You are a new Christian. You want to learn all you can about the Bible, for you know it is the Word of God, and somewhere you heard that you can know God only to the extent that you know his Word. You know a woman down the street who has walked with God for more than 60 years and has studied Scripture all that time. She has read commentaries, enjoyed attending churches within different denominations, and discussed the deep things of God with other mature believers and pastors.
You consider reading Scripture with her, to glean her wisdom. But you choose to read the Bible for yourself by yourself. You don’t visit the woman because you don’t want her beliefs to influence your own reading. And you want to listen to the Holy Spirit yourself, so you can get to the purity of God’s message untainted by outside influence.
Some Christians, and not just new believers among them, take this “me and God” approach to reading Scripture. They have learned from Matthew 15 not to be like the Pharisees, whom Jesus said exalted human tradition over God’s Word. They also try to heed Paul’s warning not to succumb to “philosophy and empty deceit, according to human tradition” (Col. 2:8, ESV used throughout). They have concluded, therefore, that Scripture teaches that church tradition—and all the perspectives and human-derived interpretations that it carries with it—should not color our reading of God’s Word.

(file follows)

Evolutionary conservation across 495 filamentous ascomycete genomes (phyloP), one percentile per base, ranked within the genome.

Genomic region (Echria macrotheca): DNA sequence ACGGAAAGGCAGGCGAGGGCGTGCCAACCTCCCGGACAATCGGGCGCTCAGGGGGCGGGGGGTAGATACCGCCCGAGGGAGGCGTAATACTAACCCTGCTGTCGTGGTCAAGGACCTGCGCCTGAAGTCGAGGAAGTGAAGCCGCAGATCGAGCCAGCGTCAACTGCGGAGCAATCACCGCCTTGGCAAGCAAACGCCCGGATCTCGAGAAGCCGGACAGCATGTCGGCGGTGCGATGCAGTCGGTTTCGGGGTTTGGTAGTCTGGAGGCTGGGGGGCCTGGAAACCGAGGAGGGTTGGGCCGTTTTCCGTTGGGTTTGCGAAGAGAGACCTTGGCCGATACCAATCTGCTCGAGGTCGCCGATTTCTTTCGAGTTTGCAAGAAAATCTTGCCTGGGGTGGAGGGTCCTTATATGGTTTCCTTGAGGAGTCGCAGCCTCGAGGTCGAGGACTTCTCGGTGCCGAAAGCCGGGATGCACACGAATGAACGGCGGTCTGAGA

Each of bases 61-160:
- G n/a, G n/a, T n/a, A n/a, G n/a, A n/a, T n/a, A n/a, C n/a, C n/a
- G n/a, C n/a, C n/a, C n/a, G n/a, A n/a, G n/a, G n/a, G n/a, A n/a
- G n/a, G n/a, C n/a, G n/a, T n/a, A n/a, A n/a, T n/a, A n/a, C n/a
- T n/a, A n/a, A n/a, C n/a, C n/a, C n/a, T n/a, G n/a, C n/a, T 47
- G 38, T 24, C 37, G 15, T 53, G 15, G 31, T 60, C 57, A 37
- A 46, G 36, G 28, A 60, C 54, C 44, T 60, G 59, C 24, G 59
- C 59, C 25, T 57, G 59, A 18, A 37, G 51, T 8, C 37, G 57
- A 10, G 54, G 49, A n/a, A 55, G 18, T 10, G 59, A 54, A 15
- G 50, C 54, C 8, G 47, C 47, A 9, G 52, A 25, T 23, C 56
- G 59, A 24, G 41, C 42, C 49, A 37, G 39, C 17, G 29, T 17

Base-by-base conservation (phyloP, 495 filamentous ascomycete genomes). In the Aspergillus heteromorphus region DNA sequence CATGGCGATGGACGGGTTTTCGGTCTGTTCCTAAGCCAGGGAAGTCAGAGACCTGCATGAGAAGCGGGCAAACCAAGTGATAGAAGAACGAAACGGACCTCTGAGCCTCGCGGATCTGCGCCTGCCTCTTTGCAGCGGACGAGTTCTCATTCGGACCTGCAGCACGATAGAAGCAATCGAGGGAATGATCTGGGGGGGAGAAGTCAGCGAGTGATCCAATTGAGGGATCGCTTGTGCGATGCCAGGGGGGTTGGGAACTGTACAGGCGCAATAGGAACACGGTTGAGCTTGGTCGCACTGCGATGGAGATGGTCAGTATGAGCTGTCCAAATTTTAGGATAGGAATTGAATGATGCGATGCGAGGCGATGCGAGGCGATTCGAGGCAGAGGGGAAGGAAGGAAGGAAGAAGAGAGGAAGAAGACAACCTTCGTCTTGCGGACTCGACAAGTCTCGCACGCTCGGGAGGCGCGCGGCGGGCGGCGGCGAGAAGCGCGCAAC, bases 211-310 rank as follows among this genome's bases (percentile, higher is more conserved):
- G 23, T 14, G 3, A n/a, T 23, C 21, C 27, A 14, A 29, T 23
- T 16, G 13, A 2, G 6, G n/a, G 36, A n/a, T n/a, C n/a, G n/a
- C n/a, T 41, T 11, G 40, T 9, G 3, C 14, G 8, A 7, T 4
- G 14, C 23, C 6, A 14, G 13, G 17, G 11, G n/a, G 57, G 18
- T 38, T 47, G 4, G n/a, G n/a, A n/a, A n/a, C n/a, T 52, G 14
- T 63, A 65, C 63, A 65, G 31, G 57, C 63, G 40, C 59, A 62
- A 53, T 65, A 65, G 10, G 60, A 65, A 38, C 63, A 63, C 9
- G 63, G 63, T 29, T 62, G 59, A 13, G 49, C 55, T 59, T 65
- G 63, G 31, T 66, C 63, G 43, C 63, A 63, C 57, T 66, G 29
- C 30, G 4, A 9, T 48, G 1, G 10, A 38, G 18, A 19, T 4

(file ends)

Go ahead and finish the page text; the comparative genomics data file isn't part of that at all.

Is that what the Bible itself teaches?
Why Tradition Is Good
Paul commended the Corinthians for “maintain[ing] the traditions even as I delivered them to you” (1 Cor. 11:2). He urged the Thessalonians to “stand firm and hold to the traditions ...1
Already a CT subscriber? Log in for full digital access.
Have something to add about this? See something we missed? Share your feedback here.
Subscribe to Christianity Today and get access to this article plus 65+ years of archives.
- Home delivery of CT magazine
- Complete access to articles on ChristianityToday.com
- Over 120 years of magazine archives plus full access to all of CT’s online archives
- Learn more